By Mark Bowser
“Play your game,” said Coach Galen Scott. The pointed advice was given to a very weary, frustrated college tennis player. If you haven’t guessed, that frustrated athlete was me. I was losing matches, my mind was clogged, and I didn’t know what to do. That is when Galen stepped in an instructed me to play to my strengths.
Galen Scott was not my college tennis coach. Galen was my personal coach. He had been training me for years and had shaped me into the champion that I had become…despite the recent challenges on the court.
However, here was the dilemma. My college coach was telling me to play a style that I wasn’t used to, comfortable with, or trained to perform at a high level. In other words, my college coach was telling me to play towards my weaknesses instead of my strengths.
Why would a coach do such a thing? Why would anyone instruct someone to play towards their weaknesses? Could it be that he was wanting me to develop them into strengths? Or, is it more likely that he personally was more comfortable with that style?
Tennis in many respects is an individual sport. Players are more suited to play certain styles. I was gifted with quick feet, solid power, and a soft touch with the racket. Thus, Galen shaped me with a style best suited for me which was a classic serve and volley game. I would hit a big serve and follow it to the net to conquer the point and the match with my volley. It worked well. I was relentless. The stress on my opponents was oppressive. I never gave them time to rest. I was coming to the net whether they liked it or not and they were forced into a situation where they had to hit excellent shots…or lose.
“Play your game” was ringing in my ears. Do I listen to Galen and have a great opportunity to win or do I listen to my college coach and most likely lose. Not a fun decision for an eighteen year old athlete to have to make. Well, I decided to go with my strengths and I began to win matches. As long as I won, my college coach was happy.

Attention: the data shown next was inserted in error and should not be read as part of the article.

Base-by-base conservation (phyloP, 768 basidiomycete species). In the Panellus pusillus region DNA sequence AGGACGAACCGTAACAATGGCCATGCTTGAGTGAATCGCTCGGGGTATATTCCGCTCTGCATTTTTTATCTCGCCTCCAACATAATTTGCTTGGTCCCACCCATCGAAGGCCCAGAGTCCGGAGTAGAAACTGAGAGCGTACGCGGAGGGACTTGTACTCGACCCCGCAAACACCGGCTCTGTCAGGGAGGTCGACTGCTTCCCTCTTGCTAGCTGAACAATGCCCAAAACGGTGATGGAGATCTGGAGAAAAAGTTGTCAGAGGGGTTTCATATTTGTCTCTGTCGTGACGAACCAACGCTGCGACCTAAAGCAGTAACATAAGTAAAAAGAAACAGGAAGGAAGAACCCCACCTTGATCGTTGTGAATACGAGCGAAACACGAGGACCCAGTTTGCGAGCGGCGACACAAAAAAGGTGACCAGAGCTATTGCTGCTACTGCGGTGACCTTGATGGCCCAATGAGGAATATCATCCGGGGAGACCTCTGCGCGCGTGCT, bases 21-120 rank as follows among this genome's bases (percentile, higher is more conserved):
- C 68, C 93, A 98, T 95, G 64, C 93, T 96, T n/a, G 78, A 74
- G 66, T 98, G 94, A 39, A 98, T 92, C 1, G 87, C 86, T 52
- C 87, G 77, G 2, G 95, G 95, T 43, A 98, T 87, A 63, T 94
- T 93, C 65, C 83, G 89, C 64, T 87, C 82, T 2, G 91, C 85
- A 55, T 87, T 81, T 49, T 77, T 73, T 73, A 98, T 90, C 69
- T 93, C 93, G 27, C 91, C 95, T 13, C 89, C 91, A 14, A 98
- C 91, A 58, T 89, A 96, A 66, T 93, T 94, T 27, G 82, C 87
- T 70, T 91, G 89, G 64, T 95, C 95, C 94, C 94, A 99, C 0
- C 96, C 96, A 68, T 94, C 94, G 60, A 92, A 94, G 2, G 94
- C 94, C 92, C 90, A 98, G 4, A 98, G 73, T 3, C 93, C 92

The world of selling is the same as the world of tennis. You have to play to your strengths. Some time ago, I had the opportunity to interview successful sales leader Mark Marshall.
At the time I interviewed Mark Marshall, he was the Sales Director at PQ Systems, Inc in Dayton, Ohio. PQ Systems provides quality software solutions for companies who want to improve their systems and document their quality performance.
After talking and learning from Mark, I believe there are three vital elements that every sales professional has to keep in mind to play to their strengths.
One, it takes time to develop your strength. Mark Marshall believes it takes about a year for a new sales professional to get things going. In many cases, that is true for the brand new sales representative just entering the profession of selling or the veteran joining a different company’s team.
Mark Marshall puts his sales representatives through a rigorous six to twelve month boot camp style training program before they are turned loose to call on customers by themselves. He believes that the roll playing and structured approach is vital for all people who want to succeed in sales and he is getting results that are proving that thought to be true.
Two, trust is the key. When Mark took over as Sales Director at PQ Systems, they were as he put it a very “transactual” team. Their approach was mechanics of selling instead of relational selling. Mark soon changed that. Today, the PQ Systems sales team focuses on building trust and rapport. They are less about product and more about solutions that serve the customer. Mark says, “We are the experts and we help them.” Don’t miss those words “we help them.” When sales professionals focus on serving the customer then closing the sale and commissions have a tendency to take care of themselves.
Three, always seek improvement. The top sales professionals from all industries never believe that they have arrived. There is never a place where we have learned enough. With this belief comes an endless reservoir of energy, growth, and an unlimited potential of sales.
Mark Marshall believes that one of the best ways to seek this constant improvement is to stay in touch with past colleagues. Mark talks with them and gets their thoughts on contemporary challenges. He has discovered these colleagues to be a wealth of knowledge, ideas, and experience. Mark then takes their wisdom and applies it with his team with great success.
So, let me ask you, are you selling to your strengths or are you floundering in someone else’s style? You will only be your best when you play your game. That is where the gold is found.
👉To check Mark’s speaking availability for your next training seminar or conference then email info@MarkBowser.com.